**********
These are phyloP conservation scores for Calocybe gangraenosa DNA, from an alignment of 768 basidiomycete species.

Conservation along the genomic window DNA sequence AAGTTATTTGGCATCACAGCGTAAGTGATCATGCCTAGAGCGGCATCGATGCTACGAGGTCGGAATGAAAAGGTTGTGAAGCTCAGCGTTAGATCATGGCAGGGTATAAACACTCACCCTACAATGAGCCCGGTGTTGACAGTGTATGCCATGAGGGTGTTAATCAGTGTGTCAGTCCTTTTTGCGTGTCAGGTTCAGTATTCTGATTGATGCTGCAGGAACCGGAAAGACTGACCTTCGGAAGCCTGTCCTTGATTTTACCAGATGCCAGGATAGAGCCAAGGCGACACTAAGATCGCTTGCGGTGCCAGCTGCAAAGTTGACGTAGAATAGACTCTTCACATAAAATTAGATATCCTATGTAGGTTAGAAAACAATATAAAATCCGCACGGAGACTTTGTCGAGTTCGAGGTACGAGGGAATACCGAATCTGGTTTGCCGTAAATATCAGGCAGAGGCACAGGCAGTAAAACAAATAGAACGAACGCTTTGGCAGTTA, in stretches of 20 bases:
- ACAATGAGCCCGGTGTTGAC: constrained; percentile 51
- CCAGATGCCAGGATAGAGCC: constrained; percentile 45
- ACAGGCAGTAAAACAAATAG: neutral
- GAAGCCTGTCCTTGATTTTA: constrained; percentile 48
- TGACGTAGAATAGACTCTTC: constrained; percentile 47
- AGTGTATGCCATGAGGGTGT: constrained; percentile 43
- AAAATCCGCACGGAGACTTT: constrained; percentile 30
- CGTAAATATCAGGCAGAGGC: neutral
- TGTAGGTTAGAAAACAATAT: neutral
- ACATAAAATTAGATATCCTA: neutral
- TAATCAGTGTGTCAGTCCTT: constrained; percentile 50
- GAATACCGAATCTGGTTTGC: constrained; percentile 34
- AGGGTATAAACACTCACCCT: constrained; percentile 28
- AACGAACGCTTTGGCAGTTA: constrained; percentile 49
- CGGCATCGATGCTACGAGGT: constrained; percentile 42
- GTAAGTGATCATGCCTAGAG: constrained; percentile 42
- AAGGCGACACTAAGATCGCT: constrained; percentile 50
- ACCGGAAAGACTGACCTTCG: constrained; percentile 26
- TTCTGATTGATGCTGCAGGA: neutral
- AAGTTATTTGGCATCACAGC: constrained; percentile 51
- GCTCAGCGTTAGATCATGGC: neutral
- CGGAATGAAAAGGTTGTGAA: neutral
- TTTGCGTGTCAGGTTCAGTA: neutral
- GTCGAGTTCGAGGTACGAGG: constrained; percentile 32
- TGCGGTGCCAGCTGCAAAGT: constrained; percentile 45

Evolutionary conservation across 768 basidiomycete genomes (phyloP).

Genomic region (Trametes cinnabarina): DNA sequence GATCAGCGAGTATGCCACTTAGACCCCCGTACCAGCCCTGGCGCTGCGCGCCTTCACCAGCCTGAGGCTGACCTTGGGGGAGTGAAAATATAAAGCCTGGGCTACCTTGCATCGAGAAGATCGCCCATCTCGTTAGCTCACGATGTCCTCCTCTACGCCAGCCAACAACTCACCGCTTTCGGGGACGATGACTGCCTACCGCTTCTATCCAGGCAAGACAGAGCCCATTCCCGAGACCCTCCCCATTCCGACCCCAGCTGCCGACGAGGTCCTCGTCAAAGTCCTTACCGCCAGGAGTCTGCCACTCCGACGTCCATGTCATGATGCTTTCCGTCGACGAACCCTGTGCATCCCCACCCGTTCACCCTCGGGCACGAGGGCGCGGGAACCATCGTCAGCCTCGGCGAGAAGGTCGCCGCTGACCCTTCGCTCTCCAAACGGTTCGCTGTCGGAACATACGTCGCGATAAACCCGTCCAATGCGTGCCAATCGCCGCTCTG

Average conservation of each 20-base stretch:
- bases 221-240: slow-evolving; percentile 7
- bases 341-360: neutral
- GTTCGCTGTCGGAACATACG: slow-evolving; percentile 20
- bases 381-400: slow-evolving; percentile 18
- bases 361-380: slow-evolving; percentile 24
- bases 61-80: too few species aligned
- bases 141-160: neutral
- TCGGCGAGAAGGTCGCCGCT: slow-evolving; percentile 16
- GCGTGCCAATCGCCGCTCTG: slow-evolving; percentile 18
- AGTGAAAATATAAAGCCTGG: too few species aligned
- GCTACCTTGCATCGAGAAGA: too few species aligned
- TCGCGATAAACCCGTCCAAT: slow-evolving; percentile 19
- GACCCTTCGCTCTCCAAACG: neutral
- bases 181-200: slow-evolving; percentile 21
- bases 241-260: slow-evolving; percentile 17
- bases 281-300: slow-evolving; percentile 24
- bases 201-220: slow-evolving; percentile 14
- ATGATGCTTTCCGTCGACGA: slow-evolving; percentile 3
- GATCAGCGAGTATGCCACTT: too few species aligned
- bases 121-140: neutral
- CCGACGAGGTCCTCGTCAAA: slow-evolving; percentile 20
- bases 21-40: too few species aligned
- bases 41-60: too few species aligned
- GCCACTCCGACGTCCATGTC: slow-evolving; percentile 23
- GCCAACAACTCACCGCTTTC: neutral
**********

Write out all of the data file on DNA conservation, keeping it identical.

These are phyloP conservation scores for Calocybe gangraenosa DNA, from an alignment of 768 basidiomycete species.

Conservation along the genomic window DNA sequence AAGTTATTTGGCATCACAGCGTAAGTGATCATGCCTAGAGCGGCATCGATGCTACGAGGTCGGAATGAAAAGGTTGTGAAGCTCAGCGTTAGATCATGGCAGGGTATAAACACTCACCCTACAATGAGCCCGGTGTTGACAGTGTATGCCATGAGGGTGTTAATCAGTGTGTCAGTCCTTTTTGCGTGTCAGGTTCAGTATTCTGATTGATGCTGCAGGAACCGGAAAGACTGACCTTCGGAAGCCTGTCCTTGATTTTACCAGATGCCAGGATAGAGCCAAGGCGACACTAAGATCGCTTGCGGTGCCAGCTGCAAAGTTGACGTAGAATAGACTCTTCACATAAAATTAGATATCCTATGTAGGTTAGAAAACAATATAAAATCCGCACGGAGACTTTGTCGAGTTCGAGGTACGAGGGAATACCGAATCTGGTTTGCCGTAAATATCAGGCAGAGGCACAGGCAGTAAAACAAATAGAACGAACGCTTTGGCAGTTA, in stretches of 20 bases:
- ACAATGAGCCCGGTGTTGAC: constrained; percentile 51
- CCAGATGCCAGGATAGAGCC: constrained; percentile 45
- ACAGGCAGTAAAACAAATAG: neutral
- GAAGCCTGTCCTTGATTTTA: constrained; percentile 48
- TGACGTAGAATAGACTCTTC: constrained; percentile 47
- AGTGTATGCCATGAGGGTGT: constrained; percentile 43
- AAAATCCGCACGGAGACTTT: constrained; percentile 30
- CGTAAATATCAGGCAGAGGC: neutral
- TGTAGGTTAGAAAACAATAT: neutral
- ACATAAAATTAGATATCCTA: neutral
- TAATCAGTGTGTCAGTCCTT: constrained; percentile 50
- GAATACCGAATCTGGTTTGC: constrained; percentile 34
- AGGGTATAAACACTCACCCT: constrained; percentile 28
- AACGAACGCTTTGGCAGTTA: constrained; percentile 49
- CGGCATCGATGCTACGAGGT: constrained; percentile 42
- GTAAGTGATCATGCCTAGAG: constrained; percentile 42
- AAGGCGACACTAAGATCGCT: constrained; percentile 50
- ACCGGAAAGACTGACCTTCG: constrained; percentile 26
- TTCTGATTGATGCTGCAGGA: neutral
- AAGTTATTTGGCATCACAGC: constrained; percentile 51
- GCTCAGCGTTAGATCATGGC: neutral
- CGGAATGAAAAGGTTGTGAA: neutral
- TTTGCGTGTCAGGTTCAGTA: neutral
- GTCGAGTTCGAGGTACGAGG: constrained; percentile 32
- TGCGGTGCCAGCTGCAAAGT: constrained; percentile 45

Evolutionary conservation across 768 basidiomycete genomes (phyloP).

Genomic region (Trametes cinnabarina): DNA sequence GATCAGCGAGTATGCCACTTAGACCCCCGTACCAGCCCTGGCGCTGCGCGCCTTCACCAGCCTGAGGCTGACCTTGGGGGAGTGAAAATATAAAGCCTGGGCTACCTTGCATCGAGAAGATCGCCCATCTCGTTAGCTCACGATGTCCTCCTCTACGCCAGCCAACAACTCACCGCTTTCGGGGACGATGACTGCCTACCGCTTCTATCCAGGCAAGACAGAGCCCATTCCCGAGACCCTCCCCATTCCGACCCCAGCTGCCGACGAGGTCCTCGTCAAAGTCCTTACCGCCAGGAGTCTGCCACTCCGACGTCCATGTCATGATGCTTTCCGTCGACGAACCCTGTGCATCCCCACCCGTTCACCCTCGGGCACGAGGGCGCGGGAACCATCGTCAGCCTCGGCGAGAAGGTCGCCGCTGACCCTTCGCTCTCCAAACGGTTCGCTGTCGGAACATACGTCGCGATAAACCCGTCCAATGCGTGCCAATCGCCGCTCTG

Average conservation of each 20-base stretch:
- bases 221-240: slow-evolving; percentile 7
- bases 341-360: neutral
- GTTCGCTGTCGGAACATACG: slow-evolving; percentile 20
- bases 381-400: slow-evolving; percentile 18
- bases 361-380: slow-evolving; percentile 24
- bases 61-80: too few species aligned
- bases 141-160: neutral
- TCGGCGAGAAGGTCGCCGCT: slow-evolving; percentile 16
- GCGTGCCAATCGCCGCTCTG: slow-evolving; percentile 18
- AGTGAAAATATAAAGCCTGG: too few species aligned
- GCTACCTTGCATCGAGAAGA: too few species aligned
- TCGCGATAAACCCGTCCAAT: slow-evolving; percentile 19
- GACCCTTCGCTCTCCAAACG: neutral
- bases 181-200: slow-evolving; percentile 21
- bases 241-260: slow-evolving; percentile 17
- bases 281-300: slow-evolving; percentile 24
- bases 201-220: slow-evolving; percentile 14
- ATGATGCTTTCCGTCGACGA: slow-evolving; percentile 3
- GATCAGCGAGTATGCCACTT: too few species aligned
- bases 121-140: neutral
- CCGACGAGGTCCTCGTCAAA: slow-evolving; percentile 20
- bases 21-40: too few species aligned
- bases 41-60: too few species aligned
- GCCACTCCGACGTCCATGTC: slow-evolving; percentile 23
- GCCAACAACTCACCGCTTTC: neutral